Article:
It's Potluck week at IHCC (I Heart Cooking Clubs) and I'm doing tamales.  Way too long since my last go around.  Those were Carnitas with Black Bean Tamales.  These were inspired by some excellent pork - wild boar brought me by a hunter friend.  A whole leg (what ham is made from for you folks not up on "know your cuts of meat".  Does anyone remember where that came from?  The old David Letterman Show, I think.  So you might say it was inspiring a whole cartload of meals.  And this has cleared out the lot.

From Rick Bayless - Nuevo León Style Tamales, which may be found in his excellent and extremely well-researched book,  Authentic Mexican.  I varied mine by using a formula for making the dough without lard.  For which recipe I am sadly without a source.  Someone over at the now defunct "Daring Cooks" event.

Tamales are quite an involved process, which can be broken down into 2 days worth of steps if you like.  Firstly soaking the corn husks.  Next making filling, by shredding the cooked pork and adding various spices, and seasonings.

5/25/2017

Warm Leek and White Bean Salad from River Cottage

 I've been enjoying dipping in and out of Hugh Fearnley-Whittingstall's  River Cottage Every Day, though really, it's only a "cottage" in the sense of those lovely, big estates of a bygone era, on the East Coast, humbly referred to as cottages by their owners.  He at least is out in the vegetable patch occasionally, (judging from photos in the book) working at his gardening as well as cooking.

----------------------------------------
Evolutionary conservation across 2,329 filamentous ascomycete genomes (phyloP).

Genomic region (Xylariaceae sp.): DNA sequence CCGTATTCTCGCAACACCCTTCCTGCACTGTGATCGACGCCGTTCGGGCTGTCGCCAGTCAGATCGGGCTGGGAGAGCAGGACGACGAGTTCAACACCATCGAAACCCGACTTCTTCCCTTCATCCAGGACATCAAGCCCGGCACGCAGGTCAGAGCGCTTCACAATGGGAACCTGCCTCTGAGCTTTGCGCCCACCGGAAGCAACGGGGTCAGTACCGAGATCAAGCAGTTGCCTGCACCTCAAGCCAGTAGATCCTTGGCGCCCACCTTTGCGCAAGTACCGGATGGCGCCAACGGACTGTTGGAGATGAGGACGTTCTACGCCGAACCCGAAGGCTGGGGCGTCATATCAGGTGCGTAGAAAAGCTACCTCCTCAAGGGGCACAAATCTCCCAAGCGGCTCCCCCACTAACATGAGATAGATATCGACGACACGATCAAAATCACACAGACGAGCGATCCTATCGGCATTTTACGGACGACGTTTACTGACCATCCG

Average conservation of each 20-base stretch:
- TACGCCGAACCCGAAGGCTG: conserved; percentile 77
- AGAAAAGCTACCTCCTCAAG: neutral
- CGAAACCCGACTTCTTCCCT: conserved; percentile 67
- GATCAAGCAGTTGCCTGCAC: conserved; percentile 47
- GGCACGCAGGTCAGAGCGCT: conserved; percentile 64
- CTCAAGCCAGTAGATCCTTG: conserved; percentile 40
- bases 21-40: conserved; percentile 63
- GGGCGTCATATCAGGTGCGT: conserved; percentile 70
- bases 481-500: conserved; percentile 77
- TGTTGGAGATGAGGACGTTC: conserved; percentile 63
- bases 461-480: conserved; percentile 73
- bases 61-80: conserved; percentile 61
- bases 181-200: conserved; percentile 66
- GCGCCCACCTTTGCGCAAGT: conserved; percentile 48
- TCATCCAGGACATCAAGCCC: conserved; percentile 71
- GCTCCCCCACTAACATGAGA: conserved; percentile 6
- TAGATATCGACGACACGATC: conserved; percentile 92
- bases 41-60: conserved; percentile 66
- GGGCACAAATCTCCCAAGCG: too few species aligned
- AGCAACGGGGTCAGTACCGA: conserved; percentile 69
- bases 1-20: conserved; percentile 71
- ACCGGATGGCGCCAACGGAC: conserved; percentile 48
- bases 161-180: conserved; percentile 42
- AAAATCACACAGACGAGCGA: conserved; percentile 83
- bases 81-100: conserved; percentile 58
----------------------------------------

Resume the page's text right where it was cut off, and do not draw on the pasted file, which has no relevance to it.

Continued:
This recipe for warm leek and white bean salad with mustard dressing was delicious and a perfect first course along with some fresh baked bread.  We must give some credit here as well to Tamar Adler's section on beans in An Everlasting Meal.  She was such an encouragement to me about something so basic.  After a run of bad experiences, due to the keeping ability of dried beans in Hawaii.  I tossed all of mine and have begun again, with small amounts of a select few, meant to be used rather soon.  They don't keep long in the tropics, and refuse to soften.  She takes such care with the preparation, and suggests making a big pot of them, enough  for several meals during the week.

5/18/2017

Pub Grub for Bryant and May


 My latest read in the Peculiar Crimes Unit Mystery series by Christopher Fowler, is Bryant & May: Strange Tide.  I'm caught up now and will just have to wait (impatiently) for the next in line. Anyway, being as the I Heart Cooking Clubs (IHCC) theme this week is Pub Grub, it fits right in with my fiction book selection.  The two elderly detectives spend a goodly amount of time in London pubs.  So, we're serving them up a digital lunch of Chicken and Leek pasties.  Though that term is a bit cringe-worthy, harkening as it does to naughty night club strippers.  I would prefer turnovers, empanadas, meat pies, hand pies, take your pick.  Good, tasty finger food at any rate -  the recipe from our IHCC featured chef, Hugh Fearnley-Whittingstall's scrumptious cookbook, River Cottage Every Day.